[Hallyupedia] Seongmyo (성묘)

나확진/인턴 이효윤 / 2021-09-04 07:00:29
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by Ra Hwak Jin / Lee Hyo Yoon

[ENG] visiting ancestral graves to check for any problems and take care of the place

▲ This photo, taken on Feb. 5 2019, shows a family performing an ancestral rite in front their ancestors' grave.



Seongmyo (省墓) is a conjunction of the Chinese characters, seong (省) and myo(墓) meaning ‘taking a look at something’ and ‘grave or tomb,’ respectively. So, the term’s literal definition is to take a look at one’s late parent’s or ancestoral’ graves. Generally it means to visit the ancestors’ graveyard to trim the grasses around and on the tomb and check for inconveniences during seasons such as Chuseok or ‘Hansik.’ (寒食; which is also known as the Cold Food Festival held around April 5th on Solar calendar.)

After seongmyo, the participants usually perform ancestral rites by bowing to their ancestors’ sprits. Seongmyo can be seen as a combination of cleaning up the ancestral graves and showing respect to the tomb owners.

Traditionally, looking after the tombs where the bodies of our ancestors are buried was considered as important as the ancestral rites of bowing to their spirits.

According to “Goryeosa,” seongmyo took place during dubbed ‘Gijae,’ an ancestral rite performed on the day the ancestor passed away or during dubbed ‘Sashijae,’ a seasonal ancestral rite.

‘Dongguksesigi,’ issued during the Joseon Dynasty, also said that people usually check in for their ancestors’ graves on Hansik and Chuseok and even the servants and the poor visited their late parents’ graves.



▲ This photo, taken on April. 5 2020, shows a family visiting the graves for seongmyo in Hyundai Park, Chilgok-gun, North Gyeongsang Province. (PHOTO NOT FOR SALE) (Yonhap) 한식인 5일 오전 경북 칠곡군 현대공원 묘지에서 마스크를 쓴 아이들이 부모와 함께 묘비 앞에 놓인 조화를 만지고 있다

◇ Differ depending on era and region… Chuseok, a nationwide seongmyo

When to do seongmyo differ depending on era and region.

Traditionally, the Giho region (Mid-west region) showed strong preference to perform seongyo on Korean New Year or Chuseok, but Youngnam region (south-east region) only did it at Hansik, according to the Encyclopedia of Korean Folk Culture by the National Folk Museum of Korea.

But, after the 1980s, when the population started concentrating on the cities, Chuseok became a national day for seongmyo as it began to carry another meaning; presenting the ancestors first with the harvest of the year. Every year, roads near the mountains where the graveyards were gathered could be seen full of cars with families all setting out for seonmyo after finishing ancestral rites in the morning on Chuseok. From a month before Chuseok seongmyo, the whole country begins ‘beolcho’ (for more explanation of the word you can refer to Hallyupedia ‘Beolcho’).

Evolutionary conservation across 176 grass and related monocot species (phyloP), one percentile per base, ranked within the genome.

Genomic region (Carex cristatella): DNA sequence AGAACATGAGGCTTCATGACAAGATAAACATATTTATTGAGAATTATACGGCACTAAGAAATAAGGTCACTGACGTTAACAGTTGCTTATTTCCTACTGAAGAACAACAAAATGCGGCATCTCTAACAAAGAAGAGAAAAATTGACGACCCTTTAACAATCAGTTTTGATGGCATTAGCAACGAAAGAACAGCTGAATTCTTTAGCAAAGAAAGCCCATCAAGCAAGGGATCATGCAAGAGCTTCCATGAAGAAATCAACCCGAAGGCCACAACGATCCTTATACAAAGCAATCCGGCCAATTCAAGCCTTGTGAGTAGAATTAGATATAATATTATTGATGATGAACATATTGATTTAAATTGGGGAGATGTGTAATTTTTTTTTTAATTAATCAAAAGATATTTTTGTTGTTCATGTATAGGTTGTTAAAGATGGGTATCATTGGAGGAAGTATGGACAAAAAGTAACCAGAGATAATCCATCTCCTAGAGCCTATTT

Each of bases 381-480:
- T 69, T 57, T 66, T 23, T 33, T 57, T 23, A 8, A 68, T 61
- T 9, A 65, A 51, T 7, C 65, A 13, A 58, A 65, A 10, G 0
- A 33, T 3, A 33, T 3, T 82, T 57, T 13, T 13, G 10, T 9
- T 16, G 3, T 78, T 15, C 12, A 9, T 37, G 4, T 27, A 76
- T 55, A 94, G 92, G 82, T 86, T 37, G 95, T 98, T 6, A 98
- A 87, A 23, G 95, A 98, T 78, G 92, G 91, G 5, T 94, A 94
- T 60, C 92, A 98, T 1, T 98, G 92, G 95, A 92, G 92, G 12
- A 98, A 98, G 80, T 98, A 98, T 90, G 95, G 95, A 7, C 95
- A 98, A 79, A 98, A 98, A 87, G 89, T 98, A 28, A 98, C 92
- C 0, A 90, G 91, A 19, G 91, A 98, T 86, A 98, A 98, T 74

Of course, there are houses performing Hansik seongmyo according to the old customs. At Hansik, the families fix the damages caused on the tomb such as mending the holes made during the winter and spring and plant grasses on hallow spots.

Many don’t visit the graves on Korean New Year but depending on regions some have to go for seongmyo on that occasion which is called ‘haetsebae’ (translated). 



▲ This photo, taken on July. 4 2017, shows the road filled with cars near Ulasn Memorial Park in Nam-gu, Ulsaon. (PHOTO NOT FOR SALE) (Yonhap)

◇ Due to COVID-19 spread, online memorial recommended

The government has been discouraging seongmyos during the Chuseok holidays from last year and for this year as well, as social distancing became an important part amid the spread of the COVID-19 infection. The local governments are not only issuing announcements discouraging seongmyos but are limiting the number of seongmyo-participants in parks as well. The Seoul City has announced closing of all interior establishments in the funeral facilities during this year’s Chuseok holidays.

Instead, the government is strongly recommending online memorials for the late. The Ministry of Health and Welfare of Korea provides an online seongmyo service that enables the families to open a memorial hall on dubbed ‘eSky funeral information system’ (sky.15774129.go.kr). The Seoul City officials are also providing with an online memorial service on ‘Seoul Seunghwa Center’ (translated) website (www.sisul.or.kr/memorial/).


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